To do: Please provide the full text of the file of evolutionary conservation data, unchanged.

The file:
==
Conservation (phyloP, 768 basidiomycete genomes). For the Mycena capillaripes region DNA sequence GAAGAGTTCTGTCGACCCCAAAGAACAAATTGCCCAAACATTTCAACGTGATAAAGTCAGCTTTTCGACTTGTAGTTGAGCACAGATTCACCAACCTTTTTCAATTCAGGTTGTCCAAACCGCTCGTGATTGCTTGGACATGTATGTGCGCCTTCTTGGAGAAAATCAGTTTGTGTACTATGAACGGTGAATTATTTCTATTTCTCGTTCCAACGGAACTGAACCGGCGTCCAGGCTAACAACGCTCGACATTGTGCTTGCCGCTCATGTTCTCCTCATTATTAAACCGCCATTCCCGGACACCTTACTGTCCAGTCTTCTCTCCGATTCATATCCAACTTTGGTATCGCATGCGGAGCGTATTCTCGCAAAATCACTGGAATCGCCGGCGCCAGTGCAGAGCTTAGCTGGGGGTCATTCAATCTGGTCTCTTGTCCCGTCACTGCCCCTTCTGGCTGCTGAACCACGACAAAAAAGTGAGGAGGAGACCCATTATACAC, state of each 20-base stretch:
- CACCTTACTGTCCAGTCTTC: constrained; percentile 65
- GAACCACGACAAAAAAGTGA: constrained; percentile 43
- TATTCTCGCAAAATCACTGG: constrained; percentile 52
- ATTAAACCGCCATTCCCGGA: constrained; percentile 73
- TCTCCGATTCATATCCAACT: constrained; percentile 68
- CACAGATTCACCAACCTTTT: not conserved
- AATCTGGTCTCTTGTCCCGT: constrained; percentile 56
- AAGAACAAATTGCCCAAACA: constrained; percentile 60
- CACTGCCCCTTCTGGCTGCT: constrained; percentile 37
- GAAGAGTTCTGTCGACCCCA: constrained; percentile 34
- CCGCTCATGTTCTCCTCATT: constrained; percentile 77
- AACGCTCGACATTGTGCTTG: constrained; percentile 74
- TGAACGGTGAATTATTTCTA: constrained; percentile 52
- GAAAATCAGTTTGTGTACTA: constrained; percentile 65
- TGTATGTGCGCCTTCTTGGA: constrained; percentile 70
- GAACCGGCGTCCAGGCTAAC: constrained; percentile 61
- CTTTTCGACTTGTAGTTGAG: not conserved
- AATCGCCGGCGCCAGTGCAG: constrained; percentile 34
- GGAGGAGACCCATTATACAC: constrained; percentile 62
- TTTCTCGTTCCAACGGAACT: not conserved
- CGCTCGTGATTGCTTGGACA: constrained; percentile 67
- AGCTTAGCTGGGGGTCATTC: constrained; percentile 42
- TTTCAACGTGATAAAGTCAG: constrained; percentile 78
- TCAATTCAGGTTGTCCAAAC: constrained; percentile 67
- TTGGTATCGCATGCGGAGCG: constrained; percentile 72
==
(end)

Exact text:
Conservation (phyloP, 768 basidiomycete genomes). For the Mycena capillaripes region DNA sequence GAAGAGTTCTGTCGACCCCAAAGAACAAATTGCCCAAACATTTCAACGTGATAAAGTCAGCTTTTCGACTTGTAGTTGAGCACAGATTCACCAACCTTTTTCAATTCAGGTTGTCCAAACCGCTCGTGATTGCTTGGACATGTATGTGCGCCTTCTTGGAGAAAATCAGTTTGTGTACTATGAACGGTGAATTATTTCTATTTCTCGTTCCAACGGAACTGAACCGGCGTCCAGGCTAACAACGCTCGACATTGTGCTTGCCGCTCATGTTCTCCTCATTATTAAACCGCCATTCCCGGACACCTTACTGTCCAGTCTTCTCTCCGATTCATATCCAACTTTGGTATCGCATGCGGAGCGTATTCTCGCAAAATCACTGGAATCGCCGGCGCCAGTGCAGAGCTTAGCTGGGGGTCATTCAATCTGGTCTCTTGTCCCGTCACTGCCCCTTCTGGCTGCTGAACCACGACAAAAAAGTGAGGAGGAGACCCATTATACAC, state of each 20-base stretch:
- CACCTTACTGTCCAGTCTTC: constrained; percentile 65
- GAACCACGACAAAAAAGTGA: constrained; percentile 43
- TATTCTCGCAAAATCACTGG: constrained; percentile 52
- ATTAAACCGCCATTCCCGGA: constrained; percentile 73
- TCTCCGATTCATATCCAACT: constrained; percentile 68
- CACAGATTCACCAACCTTTT: not conserved
- AATCTGGTCTCTTGTCCCGT: constrained; percentile 56
- AAGAACAAATTGCCCAAACA: constrained; percentile 60
- CACTGCCCCTTCTGGCTGCT: constrained; percentile 37
- GAAGAGTTCTGTCGACCCCA: constrained; percentile 34
- CCGCTCATGTTCTCCTCATT: constrained; percentile 77
- AACGCTCGACATTGTGCTTG: constrained; percentile 74
- TGAACGGTGAATTATTTCTA: constrained; percentile 52
- GAAAATCAGTTTGTGTACTA: constrained; percentile 65
- TGTATGTGCGCCTTCTTGGA: constrained; percentile 70
- GAACCGGCGTCCAGGCTAAC: constrained; percentile 61
- CTTTTCGACTTGTAGTTGAG: not conserved
- AATCGCCGGCGCCAGTGCAG: constrained; percentile 34
- GGAGGAGACCCATTATACAC: constrained; percentile 62
- TTTCTCGTTCCAACGGAACT: not conserved
- CGCTCGTGATTGCTTGGACA: constrained; percentile 67
- AGCTTAGCTGGGGGTCATTC: constrained; percentile 42
- TTTCAACGTGATAAAGTCAG: constrained; percentile 78
- TCAATTCAGGTTGTCCAAAC: constrained; percentile 67
- TTGGTATCGCATGCGGAGCG: constrained; percentile 72